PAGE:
Free will and god?
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20-11-2013, 07:06 AM
Free will and god?
Sorry if this is the wrong place. First thread I'm starting. Also doing this on my cell so my search-fu likely needs work (and the ability to prevent myself getting sucked into reading interesting threads that aren't what I'm looking for at that moment).

I was watching a debate between David Silverman and some dude (I remember DS name because he made a joke about it and I thought it was funny) on atheism vs theism. I'm sorry to say I thought religious dude was a better speaker even if nuts, though DS was a better debater and was closer to correct imo. Anyway, there was a point in there that got me thinking.

The question: Is free will logically impossible in a world where an omniscient god created the universe?

My answer is 'yes' but I'm having a bit of trouble with the logic.
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20-11-2013, 07:34 AM
RE: Free will and god?
Ain't no such thing as free will. Ain't no such thing as God. And howdy howdy, ho. [Image: Tip-Hat.gif] Welcome to the Monkey House.

As it was in the beginning is now and ever shall be, world without end. Amen.
And I will show you something different from either
Your shadow at morning striding behind you
Or your shadow at evening rising to meet you;
I will show you fear in a handful of dust.
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20-11-2013, 07:57 AM
RE: Free will and god?
Theological answer: no.

Imagine a sheet of paper. On it, there is a grid of dots, 100 x 100, let's say. To "live," you connect the dots from left to right. Some will go straight across, some will wander; but god sees the dots. It's not complicated.

Real answer: that ain't even a question. Tongue

"Free will" is a piss-poor expression of decision space. Individual factors are determined, to which Girly alludes, but I'm thinking there's some chaos in there that makes the overall assumption that "free will doesn't exist" flawed. And omnigod is just, not. People came up with omnigod back in the day when everybody was like, "my god is bigger than your god." Being the schemers that they are, some priestly types just skipped ahead. "Hey, our God is Omni. Checkmate, atheists!!!!!!!!!!!!!!111!!!!!!!"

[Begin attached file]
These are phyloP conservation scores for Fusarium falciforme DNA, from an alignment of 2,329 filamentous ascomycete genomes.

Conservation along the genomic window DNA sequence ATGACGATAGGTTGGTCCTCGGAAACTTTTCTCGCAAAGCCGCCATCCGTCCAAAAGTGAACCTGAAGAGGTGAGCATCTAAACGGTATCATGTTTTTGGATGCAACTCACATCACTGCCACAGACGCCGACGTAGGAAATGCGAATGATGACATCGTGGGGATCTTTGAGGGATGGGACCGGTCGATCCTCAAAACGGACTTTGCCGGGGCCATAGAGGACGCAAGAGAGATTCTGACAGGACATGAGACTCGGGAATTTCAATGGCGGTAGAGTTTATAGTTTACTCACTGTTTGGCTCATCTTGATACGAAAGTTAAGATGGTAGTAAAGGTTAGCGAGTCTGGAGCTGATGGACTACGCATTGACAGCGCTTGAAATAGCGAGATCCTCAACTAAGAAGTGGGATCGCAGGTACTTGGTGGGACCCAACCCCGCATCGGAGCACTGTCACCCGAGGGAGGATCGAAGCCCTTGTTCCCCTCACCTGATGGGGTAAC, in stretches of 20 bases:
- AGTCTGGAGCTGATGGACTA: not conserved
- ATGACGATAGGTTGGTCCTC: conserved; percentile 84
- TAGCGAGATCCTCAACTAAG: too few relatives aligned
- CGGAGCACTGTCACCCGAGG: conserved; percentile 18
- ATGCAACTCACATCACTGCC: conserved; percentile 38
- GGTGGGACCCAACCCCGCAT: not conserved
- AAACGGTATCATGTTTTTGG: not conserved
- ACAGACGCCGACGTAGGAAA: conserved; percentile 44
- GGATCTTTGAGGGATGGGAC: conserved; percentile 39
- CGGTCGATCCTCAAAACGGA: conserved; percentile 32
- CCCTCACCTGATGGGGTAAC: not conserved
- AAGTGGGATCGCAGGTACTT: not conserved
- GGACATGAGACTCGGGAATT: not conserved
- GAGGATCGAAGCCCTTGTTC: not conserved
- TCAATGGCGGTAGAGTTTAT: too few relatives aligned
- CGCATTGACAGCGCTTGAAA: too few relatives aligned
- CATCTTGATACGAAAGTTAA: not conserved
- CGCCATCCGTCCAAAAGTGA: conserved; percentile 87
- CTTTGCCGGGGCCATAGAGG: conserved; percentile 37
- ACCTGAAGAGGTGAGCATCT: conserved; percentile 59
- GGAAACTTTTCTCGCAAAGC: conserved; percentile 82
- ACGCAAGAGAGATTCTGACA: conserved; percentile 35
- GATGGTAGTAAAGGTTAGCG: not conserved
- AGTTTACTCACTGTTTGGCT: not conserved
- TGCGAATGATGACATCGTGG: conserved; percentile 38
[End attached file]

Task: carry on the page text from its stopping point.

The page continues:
Yet at the same time they imagine a Moses in the clouds. With a dick. Dodgy

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20-11-2013, 08:09 AM
RE: Free will and god?
https://www.youtube.com/watch?v=UWBtT-Gl4vQ
Ain't no "free will".

Insufferable know-it-all.Einstein
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20-11-2013, 08:09 AM
RE: Free will and god?
(20-11-2013 07:06 AM)OddGamer Wrote:  Sorry if this is the wrong place. First thread I'm starting. Also doing this on my cell so my search-fu likely needs work (and the ability to prevent myself getting sucked into reading interesting threads that aren't what I'm looking for at that moment).

I was watching a debate between David Silverman and some dude (I remember DS name because he made a joke about it and I thought it was funny) on atheism vs theism. I'm sorry to say I thought religious dude was a better speaker even if nuts, though DS was a better debater and was closer to correct imo. Anyway, there was a point in there that got me thinking.

The question: Is free will logically impossible in a world where an omniscient god created the universe?

My answer is 'yes' but I'm having a bit of trouble with the logic.

It depends on the perspective. If God knows everything, our actions are completely predictable by Him and so we do not have a free will.

From our (people) perspective, we may still have free will. If everything goes according to God's plan, but God's plan is unknowable, then assuming that
we do have a free will will never lead to a contradiction.